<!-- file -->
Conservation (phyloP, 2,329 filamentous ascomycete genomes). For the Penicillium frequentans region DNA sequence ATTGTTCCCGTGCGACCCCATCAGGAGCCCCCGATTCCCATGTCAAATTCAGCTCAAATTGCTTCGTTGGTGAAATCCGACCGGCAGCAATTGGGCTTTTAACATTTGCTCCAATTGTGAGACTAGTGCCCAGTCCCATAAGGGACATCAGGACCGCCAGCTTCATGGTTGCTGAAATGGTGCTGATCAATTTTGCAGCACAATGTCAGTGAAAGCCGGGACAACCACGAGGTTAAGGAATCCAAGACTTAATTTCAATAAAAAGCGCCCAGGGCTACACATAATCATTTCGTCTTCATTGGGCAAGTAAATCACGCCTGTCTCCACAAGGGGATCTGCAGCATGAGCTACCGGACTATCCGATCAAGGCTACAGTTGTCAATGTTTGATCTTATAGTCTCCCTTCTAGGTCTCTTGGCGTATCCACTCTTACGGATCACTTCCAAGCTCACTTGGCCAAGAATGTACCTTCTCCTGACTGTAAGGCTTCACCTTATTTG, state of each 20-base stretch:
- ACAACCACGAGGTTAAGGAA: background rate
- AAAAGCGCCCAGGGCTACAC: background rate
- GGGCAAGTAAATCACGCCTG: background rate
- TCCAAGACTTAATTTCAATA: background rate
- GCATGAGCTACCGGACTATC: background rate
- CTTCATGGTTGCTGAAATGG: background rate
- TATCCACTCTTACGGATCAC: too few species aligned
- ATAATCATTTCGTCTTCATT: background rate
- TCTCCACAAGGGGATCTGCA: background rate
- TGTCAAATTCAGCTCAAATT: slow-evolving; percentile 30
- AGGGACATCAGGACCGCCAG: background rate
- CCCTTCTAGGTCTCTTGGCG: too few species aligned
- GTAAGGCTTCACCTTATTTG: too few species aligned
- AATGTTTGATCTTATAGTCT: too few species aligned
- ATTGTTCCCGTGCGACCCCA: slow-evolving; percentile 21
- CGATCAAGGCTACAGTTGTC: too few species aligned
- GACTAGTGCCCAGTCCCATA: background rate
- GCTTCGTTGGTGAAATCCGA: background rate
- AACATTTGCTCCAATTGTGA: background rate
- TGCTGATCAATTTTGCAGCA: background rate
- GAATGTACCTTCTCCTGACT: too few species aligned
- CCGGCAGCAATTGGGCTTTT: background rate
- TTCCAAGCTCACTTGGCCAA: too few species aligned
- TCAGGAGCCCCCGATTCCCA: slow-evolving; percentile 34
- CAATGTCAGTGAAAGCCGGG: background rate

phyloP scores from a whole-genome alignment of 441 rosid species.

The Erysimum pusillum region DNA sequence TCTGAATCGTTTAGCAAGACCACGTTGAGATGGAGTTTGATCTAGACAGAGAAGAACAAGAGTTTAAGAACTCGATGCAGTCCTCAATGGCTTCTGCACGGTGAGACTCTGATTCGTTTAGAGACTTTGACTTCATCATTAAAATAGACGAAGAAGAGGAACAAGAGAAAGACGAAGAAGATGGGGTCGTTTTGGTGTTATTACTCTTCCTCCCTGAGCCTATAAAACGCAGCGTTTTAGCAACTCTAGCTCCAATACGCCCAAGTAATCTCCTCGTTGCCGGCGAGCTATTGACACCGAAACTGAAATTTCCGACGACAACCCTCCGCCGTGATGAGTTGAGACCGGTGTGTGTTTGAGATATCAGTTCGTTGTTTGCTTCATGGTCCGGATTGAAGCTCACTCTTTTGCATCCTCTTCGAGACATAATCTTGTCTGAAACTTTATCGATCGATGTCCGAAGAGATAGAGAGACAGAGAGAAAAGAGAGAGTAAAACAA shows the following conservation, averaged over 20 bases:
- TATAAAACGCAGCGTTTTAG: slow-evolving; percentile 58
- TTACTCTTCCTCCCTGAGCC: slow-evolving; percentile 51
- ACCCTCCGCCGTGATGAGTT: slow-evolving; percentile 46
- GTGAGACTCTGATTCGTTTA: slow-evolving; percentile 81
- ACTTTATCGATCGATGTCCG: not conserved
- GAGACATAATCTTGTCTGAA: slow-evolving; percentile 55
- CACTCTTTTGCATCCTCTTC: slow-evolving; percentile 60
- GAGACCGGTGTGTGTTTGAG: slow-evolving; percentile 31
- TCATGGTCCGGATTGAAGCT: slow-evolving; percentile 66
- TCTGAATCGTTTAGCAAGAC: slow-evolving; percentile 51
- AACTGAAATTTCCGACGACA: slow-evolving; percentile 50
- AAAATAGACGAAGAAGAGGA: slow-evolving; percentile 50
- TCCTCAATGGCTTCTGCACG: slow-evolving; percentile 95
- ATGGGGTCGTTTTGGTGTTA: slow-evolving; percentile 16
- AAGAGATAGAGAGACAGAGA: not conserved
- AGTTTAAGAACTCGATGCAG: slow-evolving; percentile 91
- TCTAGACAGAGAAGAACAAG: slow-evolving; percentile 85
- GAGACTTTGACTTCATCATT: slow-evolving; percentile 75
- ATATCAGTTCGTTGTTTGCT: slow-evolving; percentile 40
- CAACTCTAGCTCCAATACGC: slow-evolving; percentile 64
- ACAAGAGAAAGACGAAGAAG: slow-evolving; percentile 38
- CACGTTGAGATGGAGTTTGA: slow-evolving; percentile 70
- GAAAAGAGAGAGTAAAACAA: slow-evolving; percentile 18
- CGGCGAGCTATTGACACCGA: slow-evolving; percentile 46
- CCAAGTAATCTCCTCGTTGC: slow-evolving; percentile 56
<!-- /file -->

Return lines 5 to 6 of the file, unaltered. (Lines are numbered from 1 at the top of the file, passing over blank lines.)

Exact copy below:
- TCCAAGACTTAATTTCAATA: background rate
- GCATGAGCTACCGGACTATC: background rate